Release, the UK centre of expertise on drugs and drugs law, has responded to the new UK Coalition Government’s public consultation on the Drug Strategy 2010. The strategy focuses heavily on ‘drug free’ outcomes and fails to highlight the importance of harm reduction within the drug treatment field. Many of the policy proposals are already contained within the National Treatment Agency’s Business Plan for 2010/11 and have been approved by ministers without public consultation (published 6 August 2010). It is important to highlight that the policy proposals contained within the Consultation Paper do not appear to be underpinned by any evidence that supports the policy direction that is clearly being taken. This lack of evidence is central as to why this consultation process is not sufficient. Release is particularly concerned about the consultation process, namely, the failure to adhere to the Cabinet Office’s Code of Practice on Consultations.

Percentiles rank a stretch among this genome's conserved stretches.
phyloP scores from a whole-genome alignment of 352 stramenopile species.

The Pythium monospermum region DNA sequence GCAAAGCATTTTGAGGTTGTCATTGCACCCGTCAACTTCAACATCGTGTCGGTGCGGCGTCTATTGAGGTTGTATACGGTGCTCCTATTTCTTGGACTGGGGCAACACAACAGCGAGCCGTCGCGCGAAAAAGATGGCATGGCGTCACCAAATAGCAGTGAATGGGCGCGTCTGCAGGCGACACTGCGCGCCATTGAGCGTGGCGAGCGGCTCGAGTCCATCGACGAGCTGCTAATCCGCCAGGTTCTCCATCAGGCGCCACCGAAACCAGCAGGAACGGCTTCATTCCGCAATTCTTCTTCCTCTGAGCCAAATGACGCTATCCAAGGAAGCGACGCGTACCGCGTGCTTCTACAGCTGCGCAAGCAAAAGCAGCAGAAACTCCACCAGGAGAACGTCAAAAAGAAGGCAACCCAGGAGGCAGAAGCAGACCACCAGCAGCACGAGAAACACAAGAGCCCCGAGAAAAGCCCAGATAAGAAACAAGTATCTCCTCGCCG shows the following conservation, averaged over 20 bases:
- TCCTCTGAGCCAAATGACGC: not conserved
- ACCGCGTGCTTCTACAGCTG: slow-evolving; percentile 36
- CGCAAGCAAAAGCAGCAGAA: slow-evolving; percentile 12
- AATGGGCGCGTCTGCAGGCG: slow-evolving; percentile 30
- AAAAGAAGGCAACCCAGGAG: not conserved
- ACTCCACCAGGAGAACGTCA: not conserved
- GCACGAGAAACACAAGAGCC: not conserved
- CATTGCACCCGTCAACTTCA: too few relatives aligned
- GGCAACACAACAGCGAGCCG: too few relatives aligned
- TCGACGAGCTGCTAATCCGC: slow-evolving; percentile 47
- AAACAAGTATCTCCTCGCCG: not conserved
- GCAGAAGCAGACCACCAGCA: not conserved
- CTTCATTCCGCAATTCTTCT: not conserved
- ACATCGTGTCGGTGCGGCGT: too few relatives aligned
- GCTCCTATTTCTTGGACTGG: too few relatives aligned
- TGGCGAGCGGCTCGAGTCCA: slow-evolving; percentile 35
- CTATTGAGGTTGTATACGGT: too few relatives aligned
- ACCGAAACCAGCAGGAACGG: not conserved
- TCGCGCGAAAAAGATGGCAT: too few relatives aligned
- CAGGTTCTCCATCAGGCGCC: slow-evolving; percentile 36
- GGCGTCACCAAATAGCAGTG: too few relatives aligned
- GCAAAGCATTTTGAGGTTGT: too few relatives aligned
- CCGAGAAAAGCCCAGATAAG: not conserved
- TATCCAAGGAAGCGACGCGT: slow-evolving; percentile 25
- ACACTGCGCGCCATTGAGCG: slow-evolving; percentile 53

Further to this a ‘race equality impact assessment’, which is required by law, has not formed part of the process. Release provides eleven legal surgeries in some of the poorest communities in London, advising nearly 1700 clients a year. Government policies have a direct impact on the individuals they see and the wider communities they work in and often that impact can be negative. They are concerned that some of the policies contained in te Consultation Paper could have significant negative consequences for individuals and families affected by drug use and for the wider public by failing to consider the impact of such policies. This response highlights those concerns and encourages the UK Government to consider alternatives to the current system including decriminalisation and regulation.
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